Impressively, the filmmakers manage to convey all of this in a visually engaging manner. For one, whenever the film goes to a new city, say Austin, TX, or New York City, NY, the introductory scene superimposes contrasting colors, making it look very much like a cover for a record album. The way they film the vinyl being heated or the grooves being made into a soon-to-be record is also very lively and exciting.
Don’t worry, the question on everyone’s mind is laid to rest – does music sound better on a vinyl record than a cassette tape, compact disc, MP3, or any other viable listening option out there? The answers from all involved may just surprise you. And that is the most engaging element of Vinyl Nation. The movie is quite surprising.
“…a lively, engaging affair, with excellent interviewees…”
From discovering that vinyl is recyclable, to seeing the reach vinyl has accumulated in its brief, new life, the movie surprises the audience with insights and facts that are, by turn, delightful and very interesting. While I don’t recall which interviewee it is, the man’s daughter, whose roughly 4-years-old, has no concept of what a CD is. But she owns a dozen or so records, mainly Disney soundtracks. Some home footage shows how excited she gets holding the records, putting them on, and dancing around to the tunes. It is so freaking cute! That collecting can be passed down at such a young age, in such a profound way, is surprising, but more importantly, endearing.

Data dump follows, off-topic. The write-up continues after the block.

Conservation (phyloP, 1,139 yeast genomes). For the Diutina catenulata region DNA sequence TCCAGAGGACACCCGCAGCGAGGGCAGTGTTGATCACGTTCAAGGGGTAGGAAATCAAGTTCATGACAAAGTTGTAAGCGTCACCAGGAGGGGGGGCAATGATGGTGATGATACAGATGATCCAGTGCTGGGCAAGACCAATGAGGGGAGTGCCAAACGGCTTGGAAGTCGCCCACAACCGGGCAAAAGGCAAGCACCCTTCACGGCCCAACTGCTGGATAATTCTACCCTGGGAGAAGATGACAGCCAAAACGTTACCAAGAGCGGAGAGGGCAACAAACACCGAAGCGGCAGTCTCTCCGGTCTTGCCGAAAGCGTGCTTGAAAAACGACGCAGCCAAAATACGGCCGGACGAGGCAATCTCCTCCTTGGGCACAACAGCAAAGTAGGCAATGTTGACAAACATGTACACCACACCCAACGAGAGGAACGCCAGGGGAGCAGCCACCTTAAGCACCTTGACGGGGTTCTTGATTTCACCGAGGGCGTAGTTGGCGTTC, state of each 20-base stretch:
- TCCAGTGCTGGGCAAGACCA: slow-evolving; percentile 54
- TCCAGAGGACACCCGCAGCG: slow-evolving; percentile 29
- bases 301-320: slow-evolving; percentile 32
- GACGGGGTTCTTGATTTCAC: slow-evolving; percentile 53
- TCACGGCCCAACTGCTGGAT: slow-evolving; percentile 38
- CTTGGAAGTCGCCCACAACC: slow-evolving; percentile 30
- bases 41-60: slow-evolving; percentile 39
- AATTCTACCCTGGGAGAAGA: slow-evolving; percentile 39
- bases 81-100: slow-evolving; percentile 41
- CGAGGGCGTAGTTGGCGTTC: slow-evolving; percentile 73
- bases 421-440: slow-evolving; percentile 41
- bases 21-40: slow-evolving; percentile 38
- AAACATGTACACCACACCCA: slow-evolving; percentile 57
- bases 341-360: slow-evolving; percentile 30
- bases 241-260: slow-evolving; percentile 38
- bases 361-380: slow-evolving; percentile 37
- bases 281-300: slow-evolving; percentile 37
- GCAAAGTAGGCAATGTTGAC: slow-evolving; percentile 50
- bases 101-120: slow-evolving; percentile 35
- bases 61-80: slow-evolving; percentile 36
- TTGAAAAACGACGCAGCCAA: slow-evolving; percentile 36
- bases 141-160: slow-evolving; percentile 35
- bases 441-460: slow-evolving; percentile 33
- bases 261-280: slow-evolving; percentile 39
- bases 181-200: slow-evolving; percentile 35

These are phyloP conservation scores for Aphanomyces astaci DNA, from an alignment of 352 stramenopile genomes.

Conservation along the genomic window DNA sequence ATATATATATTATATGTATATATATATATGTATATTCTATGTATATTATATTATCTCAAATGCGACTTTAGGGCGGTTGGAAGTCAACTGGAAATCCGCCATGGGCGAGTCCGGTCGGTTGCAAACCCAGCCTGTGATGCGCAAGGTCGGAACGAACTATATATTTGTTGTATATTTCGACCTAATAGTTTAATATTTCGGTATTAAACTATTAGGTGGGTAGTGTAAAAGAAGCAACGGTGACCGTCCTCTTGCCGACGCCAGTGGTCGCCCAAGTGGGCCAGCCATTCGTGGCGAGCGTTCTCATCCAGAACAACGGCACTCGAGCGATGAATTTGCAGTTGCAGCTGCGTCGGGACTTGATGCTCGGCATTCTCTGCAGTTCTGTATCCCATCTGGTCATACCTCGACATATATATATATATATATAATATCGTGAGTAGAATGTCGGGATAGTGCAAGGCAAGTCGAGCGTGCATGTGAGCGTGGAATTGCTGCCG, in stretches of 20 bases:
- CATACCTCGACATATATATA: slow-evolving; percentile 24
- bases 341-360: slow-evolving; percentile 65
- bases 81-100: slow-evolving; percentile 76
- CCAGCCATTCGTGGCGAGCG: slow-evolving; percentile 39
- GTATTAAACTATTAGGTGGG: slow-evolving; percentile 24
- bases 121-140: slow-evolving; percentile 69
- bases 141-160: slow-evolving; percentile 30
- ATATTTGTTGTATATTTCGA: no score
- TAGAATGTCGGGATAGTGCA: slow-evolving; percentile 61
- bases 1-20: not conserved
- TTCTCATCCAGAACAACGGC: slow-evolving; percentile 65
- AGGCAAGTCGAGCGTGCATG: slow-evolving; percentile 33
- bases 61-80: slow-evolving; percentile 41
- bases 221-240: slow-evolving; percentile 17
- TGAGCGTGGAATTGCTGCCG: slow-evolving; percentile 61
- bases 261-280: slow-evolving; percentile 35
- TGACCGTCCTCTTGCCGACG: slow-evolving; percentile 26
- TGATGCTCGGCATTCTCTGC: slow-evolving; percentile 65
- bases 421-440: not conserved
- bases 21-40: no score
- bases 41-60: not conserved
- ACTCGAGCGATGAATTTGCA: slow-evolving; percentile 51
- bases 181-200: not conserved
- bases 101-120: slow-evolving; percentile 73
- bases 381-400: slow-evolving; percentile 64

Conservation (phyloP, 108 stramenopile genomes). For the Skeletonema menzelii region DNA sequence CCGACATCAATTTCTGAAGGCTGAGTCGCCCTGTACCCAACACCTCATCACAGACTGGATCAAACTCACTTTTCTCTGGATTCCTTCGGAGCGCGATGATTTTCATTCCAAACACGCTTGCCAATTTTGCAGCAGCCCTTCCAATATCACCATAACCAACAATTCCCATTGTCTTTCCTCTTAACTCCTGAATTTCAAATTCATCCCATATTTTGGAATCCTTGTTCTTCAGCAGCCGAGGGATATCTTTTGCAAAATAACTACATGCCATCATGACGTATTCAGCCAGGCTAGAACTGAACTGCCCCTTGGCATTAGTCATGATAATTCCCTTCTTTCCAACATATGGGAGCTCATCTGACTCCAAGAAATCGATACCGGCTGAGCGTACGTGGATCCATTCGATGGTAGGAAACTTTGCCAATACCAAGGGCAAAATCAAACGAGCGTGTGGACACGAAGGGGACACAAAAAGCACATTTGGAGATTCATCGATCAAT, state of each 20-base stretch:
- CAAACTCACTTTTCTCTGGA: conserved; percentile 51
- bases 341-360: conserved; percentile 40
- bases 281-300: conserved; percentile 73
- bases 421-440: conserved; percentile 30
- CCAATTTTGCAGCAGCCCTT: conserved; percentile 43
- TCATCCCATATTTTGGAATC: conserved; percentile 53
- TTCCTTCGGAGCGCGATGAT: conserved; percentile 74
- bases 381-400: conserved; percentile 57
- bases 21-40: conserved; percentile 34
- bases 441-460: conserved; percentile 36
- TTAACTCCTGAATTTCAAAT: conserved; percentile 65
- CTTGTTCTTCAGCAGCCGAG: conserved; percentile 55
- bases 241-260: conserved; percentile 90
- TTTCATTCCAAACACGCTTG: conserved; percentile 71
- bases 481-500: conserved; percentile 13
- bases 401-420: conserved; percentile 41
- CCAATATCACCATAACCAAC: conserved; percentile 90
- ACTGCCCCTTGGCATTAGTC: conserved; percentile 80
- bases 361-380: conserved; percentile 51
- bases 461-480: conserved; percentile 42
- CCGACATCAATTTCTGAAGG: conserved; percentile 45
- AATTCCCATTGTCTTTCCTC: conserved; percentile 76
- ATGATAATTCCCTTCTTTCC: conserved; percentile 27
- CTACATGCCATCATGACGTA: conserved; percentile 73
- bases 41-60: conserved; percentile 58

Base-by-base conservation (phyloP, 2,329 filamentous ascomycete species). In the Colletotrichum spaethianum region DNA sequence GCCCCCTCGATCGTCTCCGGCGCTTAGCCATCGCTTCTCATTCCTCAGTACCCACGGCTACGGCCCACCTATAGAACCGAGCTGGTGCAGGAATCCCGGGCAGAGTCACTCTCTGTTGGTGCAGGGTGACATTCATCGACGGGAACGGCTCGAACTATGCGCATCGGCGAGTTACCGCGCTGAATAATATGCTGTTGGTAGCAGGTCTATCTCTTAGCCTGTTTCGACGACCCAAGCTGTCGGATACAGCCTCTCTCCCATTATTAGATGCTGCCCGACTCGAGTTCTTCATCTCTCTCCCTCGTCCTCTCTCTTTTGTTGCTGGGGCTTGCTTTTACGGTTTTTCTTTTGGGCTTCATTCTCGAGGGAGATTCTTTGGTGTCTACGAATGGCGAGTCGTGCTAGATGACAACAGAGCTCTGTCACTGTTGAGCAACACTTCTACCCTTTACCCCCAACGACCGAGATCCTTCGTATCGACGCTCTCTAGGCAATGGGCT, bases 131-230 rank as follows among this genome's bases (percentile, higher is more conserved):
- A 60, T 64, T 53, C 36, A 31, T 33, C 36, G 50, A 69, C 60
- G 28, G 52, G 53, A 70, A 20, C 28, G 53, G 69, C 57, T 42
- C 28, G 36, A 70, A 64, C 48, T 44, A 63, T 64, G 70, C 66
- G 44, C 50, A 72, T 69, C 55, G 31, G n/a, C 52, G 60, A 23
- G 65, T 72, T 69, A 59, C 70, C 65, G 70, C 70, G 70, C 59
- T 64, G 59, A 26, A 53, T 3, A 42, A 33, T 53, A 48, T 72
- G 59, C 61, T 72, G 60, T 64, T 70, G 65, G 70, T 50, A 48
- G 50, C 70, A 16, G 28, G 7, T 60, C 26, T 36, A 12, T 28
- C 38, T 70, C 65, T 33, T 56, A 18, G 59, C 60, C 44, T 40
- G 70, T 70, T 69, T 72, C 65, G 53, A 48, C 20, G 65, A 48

A slightly older boy loves his family’s record collection and listens to those mostly classic albums over newer pop songs on the radio. The reach and power of collecting, in this case, records, but any hobby that brings joy is not lost on Boone and Smokler. They effortlessly capture the feeling of holding that item and convey that it holds memories perfectly. Like in High Fidelity, when the hapless lead rearranges his collection autobiographically, all of these things tell a story. They represent a memory that can be revisited anytime you want.
This is the true power of Vinyl Nation. Recognizing that the collection might be impressive, but what makes it personal is what it means to you. The documentary is a lively, engaging affair, with excellent interviewees whose passion shines through with each answer. It is visually stimulating and exhaustively covers much of the record industry with keen interest. In regarding each piece as a story, it takes the macro to a personal level. That is quite a feat.
"…the introductory scene superimposes contrasting colors, making it look very much like a cover for a record album"